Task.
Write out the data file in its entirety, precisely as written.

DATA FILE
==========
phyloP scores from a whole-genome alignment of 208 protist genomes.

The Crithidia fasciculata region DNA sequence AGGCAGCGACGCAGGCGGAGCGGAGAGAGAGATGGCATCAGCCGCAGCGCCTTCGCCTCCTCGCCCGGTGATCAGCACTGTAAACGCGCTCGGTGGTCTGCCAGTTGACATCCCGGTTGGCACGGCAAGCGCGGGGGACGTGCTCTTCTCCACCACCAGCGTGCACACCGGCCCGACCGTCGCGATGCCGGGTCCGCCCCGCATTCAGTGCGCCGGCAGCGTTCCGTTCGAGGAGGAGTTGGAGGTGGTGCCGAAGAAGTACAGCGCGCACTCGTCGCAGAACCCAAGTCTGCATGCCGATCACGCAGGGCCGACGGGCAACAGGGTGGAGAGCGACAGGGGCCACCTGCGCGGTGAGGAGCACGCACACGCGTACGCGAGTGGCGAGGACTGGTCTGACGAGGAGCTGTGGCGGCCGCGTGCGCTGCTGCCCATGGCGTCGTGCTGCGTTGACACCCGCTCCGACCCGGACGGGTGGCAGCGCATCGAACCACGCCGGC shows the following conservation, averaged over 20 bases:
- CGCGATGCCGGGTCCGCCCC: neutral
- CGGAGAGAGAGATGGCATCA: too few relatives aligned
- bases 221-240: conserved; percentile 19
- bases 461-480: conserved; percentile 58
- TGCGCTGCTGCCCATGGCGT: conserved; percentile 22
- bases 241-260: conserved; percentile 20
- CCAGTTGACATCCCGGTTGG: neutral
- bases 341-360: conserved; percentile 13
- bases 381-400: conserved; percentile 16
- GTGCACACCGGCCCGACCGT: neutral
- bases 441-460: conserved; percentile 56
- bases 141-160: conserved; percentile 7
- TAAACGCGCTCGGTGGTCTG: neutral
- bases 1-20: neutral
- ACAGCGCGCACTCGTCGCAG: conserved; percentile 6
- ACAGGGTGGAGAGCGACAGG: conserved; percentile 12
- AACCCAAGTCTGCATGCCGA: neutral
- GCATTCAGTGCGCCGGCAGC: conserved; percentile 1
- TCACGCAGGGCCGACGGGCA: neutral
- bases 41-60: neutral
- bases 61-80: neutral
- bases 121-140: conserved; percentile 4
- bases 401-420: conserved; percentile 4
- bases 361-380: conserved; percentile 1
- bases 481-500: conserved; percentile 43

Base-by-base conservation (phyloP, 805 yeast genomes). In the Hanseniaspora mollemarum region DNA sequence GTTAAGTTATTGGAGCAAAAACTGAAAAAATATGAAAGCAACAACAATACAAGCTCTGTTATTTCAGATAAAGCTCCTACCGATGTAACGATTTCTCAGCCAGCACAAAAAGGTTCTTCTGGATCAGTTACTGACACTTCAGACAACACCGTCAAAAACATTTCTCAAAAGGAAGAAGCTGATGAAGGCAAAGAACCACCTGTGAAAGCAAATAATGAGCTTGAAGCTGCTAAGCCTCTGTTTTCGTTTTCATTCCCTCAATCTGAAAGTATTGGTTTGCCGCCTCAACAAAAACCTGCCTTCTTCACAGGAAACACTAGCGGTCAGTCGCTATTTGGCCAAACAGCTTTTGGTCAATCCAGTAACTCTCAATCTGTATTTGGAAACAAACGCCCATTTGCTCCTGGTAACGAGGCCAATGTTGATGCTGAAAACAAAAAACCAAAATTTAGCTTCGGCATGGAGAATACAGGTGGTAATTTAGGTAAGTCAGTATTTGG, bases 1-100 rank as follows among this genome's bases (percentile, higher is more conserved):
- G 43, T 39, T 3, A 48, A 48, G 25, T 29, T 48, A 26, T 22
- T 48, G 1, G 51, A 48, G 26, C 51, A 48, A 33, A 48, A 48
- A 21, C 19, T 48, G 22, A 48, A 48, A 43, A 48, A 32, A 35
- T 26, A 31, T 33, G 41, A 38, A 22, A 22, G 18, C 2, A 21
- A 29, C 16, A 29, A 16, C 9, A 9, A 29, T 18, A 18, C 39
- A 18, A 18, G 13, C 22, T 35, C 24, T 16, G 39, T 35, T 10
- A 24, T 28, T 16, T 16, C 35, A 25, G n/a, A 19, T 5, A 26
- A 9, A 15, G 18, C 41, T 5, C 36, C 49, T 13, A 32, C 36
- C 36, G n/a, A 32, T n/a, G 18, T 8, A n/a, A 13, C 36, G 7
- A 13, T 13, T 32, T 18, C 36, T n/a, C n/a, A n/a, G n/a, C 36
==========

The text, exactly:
phyloP scores from a whole-genome alignment of 208 protist genomes.

The Crithidia fasciculata region DNA sequence AGGCAGCGACGCAGGCGGAGCGGAGAGAGAGATGGCATCAGCCGCAGCGCCTTCGCCTCCTCGCCCGGTGATCAGCACTGTAAACGCGCTCGGTGGTCTGCCAGTTGACATCCCGGTTGGCACGGCAAGCGCGGGGGACGTGCTCTTCTCCACCACCAGCGTGCACACCGGCCCGACCGTCGCGATGCCGGGTCCGCCCCGCATTCAGTGCGCCGGCAGCGTTCCGTTCGAGGAGGAGTTGGAGGTGGTGCCGAAGAAGTACAGCGCGCACTCGTCGCAGAACCCAAGTCTGCATGCCGATCACGCAGGGCCGACGGGCAACAGGGTGGAGAGCGACAGGGGCCACCTGCGCGGTGAGGAGCACGCACACGCGTACGCGAGTGGCGAGGACTGGTCTGACGAGGAGCTGTGGCGGCCGCGTGCGCTGCTGCCCATGGCGTCGTGCTGCGTTGACACCCGCTCCGACCCGGACGGGTGGCAGCGCATCGAACCACGCCGGC shows the following conservation, averaged over 20 bases:
- CGCGATGCCGGGTCCGCCCC: neutral
- CGGAGAGAGAGATGGCATCA: too few relatives aligned
- bases 221-240: conserved; percentile 19
- bases 461-480: conserved; percentile 58
- TGCGCTGCTGCCCATGGCGT: conserved; percentile 22
- bases 241-260: conserved; percentile 20
- CCAGTTGACATCCCGGTTGG: neutral
- bases 341-360: conserved; percentile 13
- bases 381-400: conserved; percentile 16
- GTGCACACCGGCCCGACCGT: neutral
- bases 441-460: conserved; percentile 56
- bases 141-160: conserved; percentile 7
- TAAACGCGCTCGGTGGTCTG: neutral
- bases 1-20: neutral
- ACAGCGCGCACTCGTCGCAG: conserved; percentile 6
- ACAGGGTGGAGAGCGACAGG: conserved; percentile 12
- AACCCAAGTCTGCATGCCGA: neutral
- GCATTCAGTGCGCCGGCAGC: conserved; percentile 1
- TCACGCAGGGCCGACGGGCA: neutral
- bases 41-60: neutral
- bases 61-80: neutral
- bases 121-140: conserved; percentile 4
- bases 401-420: conserved; percentile 4
- bases 361-380: conserved; percentile 1
- bases 481-500: conserved; percentile 43

Base-by-base conservation (phyloP, 805 yeast genomes). In the Hanseniaspora mollemarum region DNA sequence GTTAAGTTATTGGAGCAAAAACTGAAAAAATATGAAAGCAACAACAATACAAGCTCTGTTATTTCAGATAAAGCTCCTACCGATGTAACGATTTCTCAGCCAGCACAAAAAGGTTCTTCTGGATCAGTTACTGACACTTCAGACAACACCGTCAAAAACATTTCTCAAAAGGAAGAAGCTGATGAAGGCAAAGAACCACCTGTGAAAGCAAATAATGAGCTTGAAGCTGCTAAGCCTCTGTTTTCGTTTTCATTCCCTCAATCTGAAAGTATTGGTTTGCCGCCTCAACAAAAACCTGCCTTCTTCACAGGAAACACTAGCGGTCAGTCGCTATTTGGCCAAACAGCTTTTGGTCAATCCAGTAACTCTCAATCTGTATTTGGAAACAAACGCCCATTTGCTCCTGGTAACGAGGCCAATGTTGATGCTGAAAACAAAAAACCAAAATTTAGCTTCGGCATGGAGAATACAGGTGGTAATTTAGGTAAGTCAGTATTTGG, bases 1-100 rank as follows among this genome's bases (percentile, higher is more conserved):
- G 43, T 39, T 3, A 48, A 48, G 25, T 29, T 48, A 26, T 22
- T 48, G 1, G 51, A 48, G 26, C 51, A 48, A 33, A 48, A 48
- A 21, C 19, T 48, G 22, A 48, A 48, A 43, A 48, A 32, A 35
- T 26, A 31, T 33, G 41, A 38, A 22, A 22, G 18, C 2, A 21
- A 29, C 16, A 29, A 16, C 9, A 9, A 29, T 18, A 18, C 39
- A 18, A 18, G 13, C 22, T 35, C 24, T 16, G 39, T 35, T 10
- A 24, T 28, T 16, T 16, C 35, A 25, G n/a, A 19, T 5, A 26
- A 9, A 15, G 18, C 41, T 5, C 36, C 49, T 13, A 32, C 36
- C 36, G n/a, A 32, T n/a, G 18, T 8, A n/a, A 13, C 36, G 7
- A 13, T 13, T 32, T 18, C 36, T n/a, C n/a, A n/a, G n/a, C 36